Since this is a private chapel, during the design time we tried to express through architecture the direct link that binds the death, and then the grave, to God on the altar. This choice is evident in the use of materials and the study of space, proportion and visuals. The building is in fact full of solutions symbolic value, intended to emphasize these concepts.

Courtesy of FATmaison
Courtesy of FATmaison


The chapel is a metaphor of life after death. The floor and walls of the tomb and altar in black and white marble of Carrara, the shape of the altar, the cor-ten used both for the mausoleum to the apse, the cross from which light enters at sunset, water that is discharged in the vicinity of the tomb when it rains , the narrow entrance, the visual relationship, those are all elements that have strong symbolic value and which refers to the themes of the Christian afterlife.

Courtesy of FATmaison
Courtesy of FATmaison


The need to send the material necessary for the construction of the chapel without making mistakes, not to have problems later on site, led to the decision to build first the chapel in Italy. In this way it was possible to solve problems related to the construction and design directly in Italy.

Courtesy of FATmaison
Courtesy of FATmaison


The container ship in Libreville took 40 days to reach their destination. The chapel dismantled crossed the Atlantic Ocean to go to site, where, after reaching the labor force was reassembled in less than a month.


It was used less than a month to build the chapel. This is due to the pre-construction in Italy, to the planning of the site, to the collaboration with local workers (who set up the site and laid the foundation slab) and the montage completely dry.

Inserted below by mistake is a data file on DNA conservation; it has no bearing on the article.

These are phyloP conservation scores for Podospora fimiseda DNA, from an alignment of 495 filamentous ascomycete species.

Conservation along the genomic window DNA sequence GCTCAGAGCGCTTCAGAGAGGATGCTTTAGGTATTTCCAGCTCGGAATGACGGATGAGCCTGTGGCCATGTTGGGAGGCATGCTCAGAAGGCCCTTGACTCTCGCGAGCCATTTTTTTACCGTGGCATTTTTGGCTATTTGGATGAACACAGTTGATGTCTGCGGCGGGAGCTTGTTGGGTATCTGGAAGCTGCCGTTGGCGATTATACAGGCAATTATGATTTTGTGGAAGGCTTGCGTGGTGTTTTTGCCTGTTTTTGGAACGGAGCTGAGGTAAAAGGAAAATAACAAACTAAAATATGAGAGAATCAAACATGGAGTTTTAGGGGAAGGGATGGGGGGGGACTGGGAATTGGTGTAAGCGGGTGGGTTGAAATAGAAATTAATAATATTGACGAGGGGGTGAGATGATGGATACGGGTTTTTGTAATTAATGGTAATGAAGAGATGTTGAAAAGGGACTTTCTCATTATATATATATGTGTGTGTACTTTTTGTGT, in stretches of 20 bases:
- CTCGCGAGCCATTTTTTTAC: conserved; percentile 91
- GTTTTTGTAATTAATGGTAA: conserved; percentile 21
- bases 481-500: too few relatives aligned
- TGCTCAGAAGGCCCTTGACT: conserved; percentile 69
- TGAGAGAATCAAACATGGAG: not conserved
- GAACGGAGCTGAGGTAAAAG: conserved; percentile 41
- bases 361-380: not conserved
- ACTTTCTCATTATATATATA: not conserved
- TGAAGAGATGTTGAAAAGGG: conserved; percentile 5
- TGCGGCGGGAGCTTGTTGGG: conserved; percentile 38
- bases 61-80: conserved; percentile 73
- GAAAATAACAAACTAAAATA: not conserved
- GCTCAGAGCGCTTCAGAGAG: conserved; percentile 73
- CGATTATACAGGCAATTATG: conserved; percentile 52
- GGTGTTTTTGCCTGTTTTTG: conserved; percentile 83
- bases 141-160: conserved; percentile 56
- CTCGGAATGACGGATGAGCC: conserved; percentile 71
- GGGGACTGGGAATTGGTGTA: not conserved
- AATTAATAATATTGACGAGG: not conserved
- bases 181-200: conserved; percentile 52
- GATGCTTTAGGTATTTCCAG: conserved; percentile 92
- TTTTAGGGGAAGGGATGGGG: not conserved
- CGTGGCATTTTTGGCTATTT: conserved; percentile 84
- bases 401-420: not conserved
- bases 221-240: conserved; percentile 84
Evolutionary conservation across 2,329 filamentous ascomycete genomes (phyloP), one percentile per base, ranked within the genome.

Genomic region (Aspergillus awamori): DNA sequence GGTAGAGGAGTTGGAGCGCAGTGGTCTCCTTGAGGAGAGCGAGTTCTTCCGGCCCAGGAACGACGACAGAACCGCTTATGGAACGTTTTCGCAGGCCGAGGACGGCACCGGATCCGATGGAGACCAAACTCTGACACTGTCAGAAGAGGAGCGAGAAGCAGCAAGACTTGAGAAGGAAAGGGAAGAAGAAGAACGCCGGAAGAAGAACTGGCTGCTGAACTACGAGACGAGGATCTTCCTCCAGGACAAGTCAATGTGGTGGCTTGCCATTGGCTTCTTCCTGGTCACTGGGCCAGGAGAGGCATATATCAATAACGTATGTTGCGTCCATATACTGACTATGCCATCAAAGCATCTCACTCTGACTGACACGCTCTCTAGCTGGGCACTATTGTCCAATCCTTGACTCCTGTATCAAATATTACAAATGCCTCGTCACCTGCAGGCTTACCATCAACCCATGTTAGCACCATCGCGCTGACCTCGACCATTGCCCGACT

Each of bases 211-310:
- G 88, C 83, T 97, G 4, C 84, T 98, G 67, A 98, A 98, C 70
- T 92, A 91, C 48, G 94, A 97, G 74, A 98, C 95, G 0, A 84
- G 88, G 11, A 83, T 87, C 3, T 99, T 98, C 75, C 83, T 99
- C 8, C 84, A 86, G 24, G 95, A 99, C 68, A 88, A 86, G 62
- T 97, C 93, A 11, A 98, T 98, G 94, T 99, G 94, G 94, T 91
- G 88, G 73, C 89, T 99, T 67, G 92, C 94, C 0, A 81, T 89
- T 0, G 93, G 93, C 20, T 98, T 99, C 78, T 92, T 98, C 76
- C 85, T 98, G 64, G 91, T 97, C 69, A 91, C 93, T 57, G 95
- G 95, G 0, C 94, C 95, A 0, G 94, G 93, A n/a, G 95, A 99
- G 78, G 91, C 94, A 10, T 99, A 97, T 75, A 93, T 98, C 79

Courtesy of FATmaison
Courtesy of FATmaison


The inauguration of the chapel was organized a Mass and a party with buffet. Were invited all the leading authorities in Libreville and Gabon and set up tents for 700 people, which lasted a whole day.

Floor Plan
Floor Plan
Location to be used only as a reference. It could indicate city/country but not exact address. Cite: "Revival Sunset Chapel / FATmaison" 17 May 2013. ArchDaily. Accessed . <>
Read comments


Rosalind · December 24, 2013

this is a divine building on so many levels

Joe · May 21, 2013

So this is where the money from the starving kids commercials go to...

Michael Banak · May 18, 2013

Love this. Beautiful use of materials for the outback setting. So nice it would even get me back to church :)

Chris · May 18, 2013

Architecture that gives hope, I love it. Fantastic sacred space, columns or not.

akaFlux · May 17, 2013

i guess whomwever is seated will have a magnificent view of the columns blocking altar.

FATmaison · May 20, 2013 11:01 AM

Dear akaFlux, the columns in that disposition that blocks the view to the altar is a will for us, that needs to remember us the relation between tomb and altar and not between altar and people, due to the fact that this is not a church but a chapelle. thanks!

mile ro · May 17, 2013

Awesome piece of work!

Rosalind · December 24, 2013 09:52 AM

This is a divine building on so many levels: inspirational at Christmas time